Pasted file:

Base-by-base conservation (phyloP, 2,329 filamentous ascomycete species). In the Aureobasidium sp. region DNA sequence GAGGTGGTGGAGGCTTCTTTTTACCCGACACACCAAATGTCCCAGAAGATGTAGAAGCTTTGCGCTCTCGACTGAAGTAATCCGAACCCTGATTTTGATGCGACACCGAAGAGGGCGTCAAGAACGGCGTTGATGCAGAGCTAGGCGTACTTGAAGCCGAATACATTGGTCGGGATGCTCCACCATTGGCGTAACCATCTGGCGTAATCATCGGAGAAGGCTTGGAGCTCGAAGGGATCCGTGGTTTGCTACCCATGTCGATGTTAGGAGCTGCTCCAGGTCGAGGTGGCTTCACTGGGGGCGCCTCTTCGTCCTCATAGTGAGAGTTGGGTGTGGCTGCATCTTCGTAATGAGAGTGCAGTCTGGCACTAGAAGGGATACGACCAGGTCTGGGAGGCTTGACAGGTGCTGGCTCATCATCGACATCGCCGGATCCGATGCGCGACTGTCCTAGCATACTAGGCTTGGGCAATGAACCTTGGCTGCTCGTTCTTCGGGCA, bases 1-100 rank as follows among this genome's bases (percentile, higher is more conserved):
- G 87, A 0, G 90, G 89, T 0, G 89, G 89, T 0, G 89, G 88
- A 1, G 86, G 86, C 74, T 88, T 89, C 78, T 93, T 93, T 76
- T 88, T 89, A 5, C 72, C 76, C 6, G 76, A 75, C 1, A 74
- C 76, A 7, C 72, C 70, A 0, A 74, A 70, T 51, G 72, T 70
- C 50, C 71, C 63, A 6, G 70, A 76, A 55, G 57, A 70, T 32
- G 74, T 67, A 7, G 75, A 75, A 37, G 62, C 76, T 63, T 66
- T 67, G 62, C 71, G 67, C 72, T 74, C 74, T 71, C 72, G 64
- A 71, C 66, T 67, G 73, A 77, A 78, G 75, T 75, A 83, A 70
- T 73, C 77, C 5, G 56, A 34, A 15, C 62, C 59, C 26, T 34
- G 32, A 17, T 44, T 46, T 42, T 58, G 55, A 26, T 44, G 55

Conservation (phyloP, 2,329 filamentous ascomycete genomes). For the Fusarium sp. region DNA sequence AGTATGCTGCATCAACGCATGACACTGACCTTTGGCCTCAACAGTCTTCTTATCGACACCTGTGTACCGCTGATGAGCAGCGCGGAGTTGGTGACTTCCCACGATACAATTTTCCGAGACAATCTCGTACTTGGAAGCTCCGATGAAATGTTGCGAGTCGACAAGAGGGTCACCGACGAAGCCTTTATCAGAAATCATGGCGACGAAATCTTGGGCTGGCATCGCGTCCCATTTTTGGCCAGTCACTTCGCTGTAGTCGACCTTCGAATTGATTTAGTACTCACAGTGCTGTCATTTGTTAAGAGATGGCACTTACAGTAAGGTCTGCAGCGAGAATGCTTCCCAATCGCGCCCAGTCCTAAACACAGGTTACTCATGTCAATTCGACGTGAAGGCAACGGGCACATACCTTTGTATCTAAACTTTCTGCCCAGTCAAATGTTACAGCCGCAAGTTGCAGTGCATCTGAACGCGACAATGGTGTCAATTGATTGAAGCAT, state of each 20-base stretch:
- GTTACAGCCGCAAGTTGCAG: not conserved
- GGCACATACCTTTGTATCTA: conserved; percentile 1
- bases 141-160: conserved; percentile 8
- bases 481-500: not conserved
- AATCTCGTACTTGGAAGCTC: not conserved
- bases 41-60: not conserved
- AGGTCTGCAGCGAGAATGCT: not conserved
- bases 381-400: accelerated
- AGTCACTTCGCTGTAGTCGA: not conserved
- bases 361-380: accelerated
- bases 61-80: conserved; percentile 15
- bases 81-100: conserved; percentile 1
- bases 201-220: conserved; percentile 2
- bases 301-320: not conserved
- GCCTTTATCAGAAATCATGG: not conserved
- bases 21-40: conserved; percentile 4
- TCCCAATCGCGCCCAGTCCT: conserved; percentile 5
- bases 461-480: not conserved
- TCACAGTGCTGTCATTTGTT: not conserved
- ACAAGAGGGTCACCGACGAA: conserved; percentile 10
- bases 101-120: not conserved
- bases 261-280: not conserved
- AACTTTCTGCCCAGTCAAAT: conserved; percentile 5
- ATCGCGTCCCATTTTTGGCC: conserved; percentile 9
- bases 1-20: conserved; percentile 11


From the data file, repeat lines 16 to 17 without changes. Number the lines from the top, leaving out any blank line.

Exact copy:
- bases 481-500: not conserved
- AATCTCGTACTTGGAAGCTC: not conserved